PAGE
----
Cost? A whole lot less than smoking,drinking,racing car's ect ect. [ Only done the third item. ] And yes there is always something new to learn even after 54 years.

Peter Christy22/01/2019 15:09:41
1725 forum posts

Nearly 60 years of power modelling! I got my first powered model - a control-liner - in 1961. Started in RC about 1965.

Mind you, I've been sticking bits of balsa and tissue together for as long as I can remember - certainly since the late 50s....



Cuban822/01/2019 15:16:28
2867 forum posts
1 photos

My earliest recollection is getting a free gift of a rubber powered model at age 7 with the 'Valiant' comic in about 1964. IIRC it was called 'Ranger Redwing's Flying Model Aeroplane' or something along those lines, and you collected the bits over three issues. That's what sparked my interest and I haven't stopped since then. Does anyone else remember that free gift? No one else seems to remember it and I'm sure my imagination isn't playing tricks. The model was fold together cardboard with a sharp stamped out tin plate propeller.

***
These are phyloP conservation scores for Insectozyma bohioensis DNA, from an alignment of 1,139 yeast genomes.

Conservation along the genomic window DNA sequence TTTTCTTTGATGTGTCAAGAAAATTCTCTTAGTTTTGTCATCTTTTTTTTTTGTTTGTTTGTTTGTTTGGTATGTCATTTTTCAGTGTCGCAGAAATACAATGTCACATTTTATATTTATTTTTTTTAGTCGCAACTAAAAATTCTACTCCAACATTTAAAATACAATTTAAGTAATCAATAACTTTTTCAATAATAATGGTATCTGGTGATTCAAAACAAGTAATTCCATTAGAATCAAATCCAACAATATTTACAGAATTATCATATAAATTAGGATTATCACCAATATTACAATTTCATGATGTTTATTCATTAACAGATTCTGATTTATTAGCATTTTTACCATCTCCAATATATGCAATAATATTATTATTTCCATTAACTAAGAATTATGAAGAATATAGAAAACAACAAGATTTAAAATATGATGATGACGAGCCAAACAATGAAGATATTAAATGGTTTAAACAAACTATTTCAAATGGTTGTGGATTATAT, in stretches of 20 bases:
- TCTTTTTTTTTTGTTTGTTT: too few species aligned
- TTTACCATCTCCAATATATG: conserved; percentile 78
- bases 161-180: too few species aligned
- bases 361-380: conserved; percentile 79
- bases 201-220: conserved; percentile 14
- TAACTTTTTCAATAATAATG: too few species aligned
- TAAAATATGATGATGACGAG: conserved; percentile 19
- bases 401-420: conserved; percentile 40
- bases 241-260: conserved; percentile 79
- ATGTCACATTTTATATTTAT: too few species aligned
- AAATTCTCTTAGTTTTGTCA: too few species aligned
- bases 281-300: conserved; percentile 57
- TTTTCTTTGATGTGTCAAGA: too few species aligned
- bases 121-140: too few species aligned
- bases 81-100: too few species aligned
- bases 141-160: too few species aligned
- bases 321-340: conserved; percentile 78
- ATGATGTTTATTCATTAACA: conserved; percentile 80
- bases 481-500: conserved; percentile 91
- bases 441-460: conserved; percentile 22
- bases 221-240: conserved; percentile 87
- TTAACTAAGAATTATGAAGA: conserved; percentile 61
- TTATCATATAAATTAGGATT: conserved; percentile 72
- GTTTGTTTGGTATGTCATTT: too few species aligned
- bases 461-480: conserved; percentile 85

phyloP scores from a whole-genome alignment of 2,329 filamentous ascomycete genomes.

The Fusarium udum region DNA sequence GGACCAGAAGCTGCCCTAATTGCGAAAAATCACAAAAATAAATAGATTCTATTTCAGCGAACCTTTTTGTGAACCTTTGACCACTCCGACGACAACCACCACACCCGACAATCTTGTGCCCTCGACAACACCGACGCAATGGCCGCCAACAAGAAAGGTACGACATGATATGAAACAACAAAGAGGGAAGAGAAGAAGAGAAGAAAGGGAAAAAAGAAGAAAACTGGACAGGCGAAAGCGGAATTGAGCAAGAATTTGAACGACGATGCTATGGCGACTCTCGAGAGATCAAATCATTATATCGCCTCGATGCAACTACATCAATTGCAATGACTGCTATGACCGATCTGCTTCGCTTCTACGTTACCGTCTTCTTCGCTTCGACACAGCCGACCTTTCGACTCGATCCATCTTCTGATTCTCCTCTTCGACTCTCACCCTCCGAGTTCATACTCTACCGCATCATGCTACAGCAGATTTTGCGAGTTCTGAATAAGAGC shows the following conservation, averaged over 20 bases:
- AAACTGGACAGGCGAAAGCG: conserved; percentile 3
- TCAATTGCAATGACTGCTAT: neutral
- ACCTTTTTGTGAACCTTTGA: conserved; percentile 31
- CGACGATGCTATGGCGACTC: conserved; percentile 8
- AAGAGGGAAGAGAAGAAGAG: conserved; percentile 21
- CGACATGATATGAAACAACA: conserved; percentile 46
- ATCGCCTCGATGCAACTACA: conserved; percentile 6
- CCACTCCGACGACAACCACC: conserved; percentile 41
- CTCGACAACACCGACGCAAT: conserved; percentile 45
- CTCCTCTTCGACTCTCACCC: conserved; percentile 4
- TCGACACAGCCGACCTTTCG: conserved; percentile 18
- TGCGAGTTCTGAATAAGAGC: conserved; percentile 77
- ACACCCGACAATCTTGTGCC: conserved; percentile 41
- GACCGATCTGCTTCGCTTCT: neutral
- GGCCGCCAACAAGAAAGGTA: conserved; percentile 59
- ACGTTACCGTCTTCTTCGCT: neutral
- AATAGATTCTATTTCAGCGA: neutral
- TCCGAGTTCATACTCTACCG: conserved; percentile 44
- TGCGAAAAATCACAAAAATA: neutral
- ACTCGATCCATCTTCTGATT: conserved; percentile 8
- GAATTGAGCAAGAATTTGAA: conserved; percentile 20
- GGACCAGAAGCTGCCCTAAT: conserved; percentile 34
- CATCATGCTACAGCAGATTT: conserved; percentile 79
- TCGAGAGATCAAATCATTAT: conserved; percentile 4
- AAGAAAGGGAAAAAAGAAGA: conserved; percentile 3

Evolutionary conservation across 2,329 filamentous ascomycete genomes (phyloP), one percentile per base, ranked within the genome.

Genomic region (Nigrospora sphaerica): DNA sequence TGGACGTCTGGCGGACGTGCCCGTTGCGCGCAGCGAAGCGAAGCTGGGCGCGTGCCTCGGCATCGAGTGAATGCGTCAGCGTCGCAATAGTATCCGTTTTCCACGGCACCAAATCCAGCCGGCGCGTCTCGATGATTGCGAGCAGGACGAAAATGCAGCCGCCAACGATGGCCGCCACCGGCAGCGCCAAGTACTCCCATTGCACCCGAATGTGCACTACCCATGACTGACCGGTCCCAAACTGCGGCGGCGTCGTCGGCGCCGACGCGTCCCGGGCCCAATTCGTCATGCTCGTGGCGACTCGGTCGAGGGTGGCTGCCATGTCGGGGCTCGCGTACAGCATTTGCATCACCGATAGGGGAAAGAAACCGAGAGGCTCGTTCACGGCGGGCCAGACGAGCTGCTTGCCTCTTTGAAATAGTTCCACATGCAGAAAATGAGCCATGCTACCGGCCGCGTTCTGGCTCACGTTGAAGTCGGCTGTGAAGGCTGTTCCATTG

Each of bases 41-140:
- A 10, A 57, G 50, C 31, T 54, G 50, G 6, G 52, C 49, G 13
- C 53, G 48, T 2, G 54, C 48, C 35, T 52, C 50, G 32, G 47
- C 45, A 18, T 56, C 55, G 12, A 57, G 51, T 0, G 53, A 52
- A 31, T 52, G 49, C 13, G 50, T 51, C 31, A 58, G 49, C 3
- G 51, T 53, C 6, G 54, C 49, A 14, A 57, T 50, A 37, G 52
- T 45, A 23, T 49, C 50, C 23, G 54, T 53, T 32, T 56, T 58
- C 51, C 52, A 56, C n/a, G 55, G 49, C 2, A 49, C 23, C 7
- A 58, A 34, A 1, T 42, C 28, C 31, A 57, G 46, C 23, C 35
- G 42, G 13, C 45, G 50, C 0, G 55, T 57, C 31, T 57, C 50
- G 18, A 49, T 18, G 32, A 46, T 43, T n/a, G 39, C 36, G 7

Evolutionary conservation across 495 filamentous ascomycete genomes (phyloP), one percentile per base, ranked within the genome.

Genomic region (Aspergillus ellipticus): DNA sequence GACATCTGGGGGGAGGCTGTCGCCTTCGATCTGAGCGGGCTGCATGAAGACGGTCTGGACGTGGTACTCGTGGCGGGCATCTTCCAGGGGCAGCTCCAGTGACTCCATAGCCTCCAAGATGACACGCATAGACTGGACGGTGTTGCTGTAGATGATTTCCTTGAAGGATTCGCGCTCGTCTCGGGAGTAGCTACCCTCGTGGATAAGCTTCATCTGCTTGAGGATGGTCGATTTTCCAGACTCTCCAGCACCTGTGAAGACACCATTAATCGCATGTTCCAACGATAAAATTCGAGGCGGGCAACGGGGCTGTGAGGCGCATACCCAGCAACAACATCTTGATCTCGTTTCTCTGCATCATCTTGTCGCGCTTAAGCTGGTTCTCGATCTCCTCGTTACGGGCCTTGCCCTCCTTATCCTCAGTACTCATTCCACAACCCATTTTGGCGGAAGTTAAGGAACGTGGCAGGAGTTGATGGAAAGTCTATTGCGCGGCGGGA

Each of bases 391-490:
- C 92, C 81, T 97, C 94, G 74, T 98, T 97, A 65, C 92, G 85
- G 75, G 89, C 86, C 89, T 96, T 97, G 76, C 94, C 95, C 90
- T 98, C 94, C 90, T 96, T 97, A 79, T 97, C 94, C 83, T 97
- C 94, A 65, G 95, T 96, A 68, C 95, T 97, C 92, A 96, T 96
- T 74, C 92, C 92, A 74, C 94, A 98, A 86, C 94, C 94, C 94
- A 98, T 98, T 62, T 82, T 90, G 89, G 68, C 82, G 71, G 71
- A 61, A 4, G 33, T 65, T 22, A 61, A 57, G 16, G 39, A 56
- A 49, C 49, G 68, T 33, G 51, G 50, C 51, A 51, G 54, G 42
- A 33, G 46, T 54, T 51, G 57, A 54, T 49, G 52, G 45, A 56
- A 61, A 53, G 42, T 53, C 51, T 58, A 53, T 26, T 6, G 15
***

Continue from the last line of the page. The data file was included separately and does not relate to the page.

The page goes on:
Must have spent a fortune of pocket money on 'North Pacific' rubber models that flew well and those small catapult plastic delta gliders that were sold in all toy shops and newsagents. Never had much success with Keil Kraft - far too intricate for my clumsy fingers. Still loved the expectation whilst building them though. Real success came in late teens and with help from a lovely bloke in a local club who showed me the ropes. Never looked back.

Edited By Cuban8 on 22/01/2019 15:17:33

Edited By Cuban8 on 22/01/2019 15:26:22

Robin Etherton22/01/2019 15:19:25
272 forum posts
41 photos


They all count, I started with airfix models then rubber powered then an Ed bee powered control line Champ flying with terylene line off of the local cricket pitch. What a pig the engine seemed at that time to start.

Weren’t very popular with the park keeper, but we could run faster than him.

Jon - Laser Engines22/01/2019 15:24:39
5210 forum posts
237 photos

First flew when i was 5, now 34 and no breaks in between. I have flown most types of model with a few exceptions (pylon, 3d in a serious way, jets) and primarily fly scale as i love watching them go by.

I agree with Doug completely in that there is always something new to learn and something you can do better.

As for crashing, yea it happens, but less and less the more experienced you become...assuming you learn from past mistakes

SONNY MONKS22/01/2019 15:41:30
269 forum posts

i admire all you gentleman who have had the patients after all these years,because you certainly need that if you scratch build,and you must all have deep pockets too,so you must of done well in you careers,well done,i look at some model aircraft nowadays,and id have to remortgage my house lol!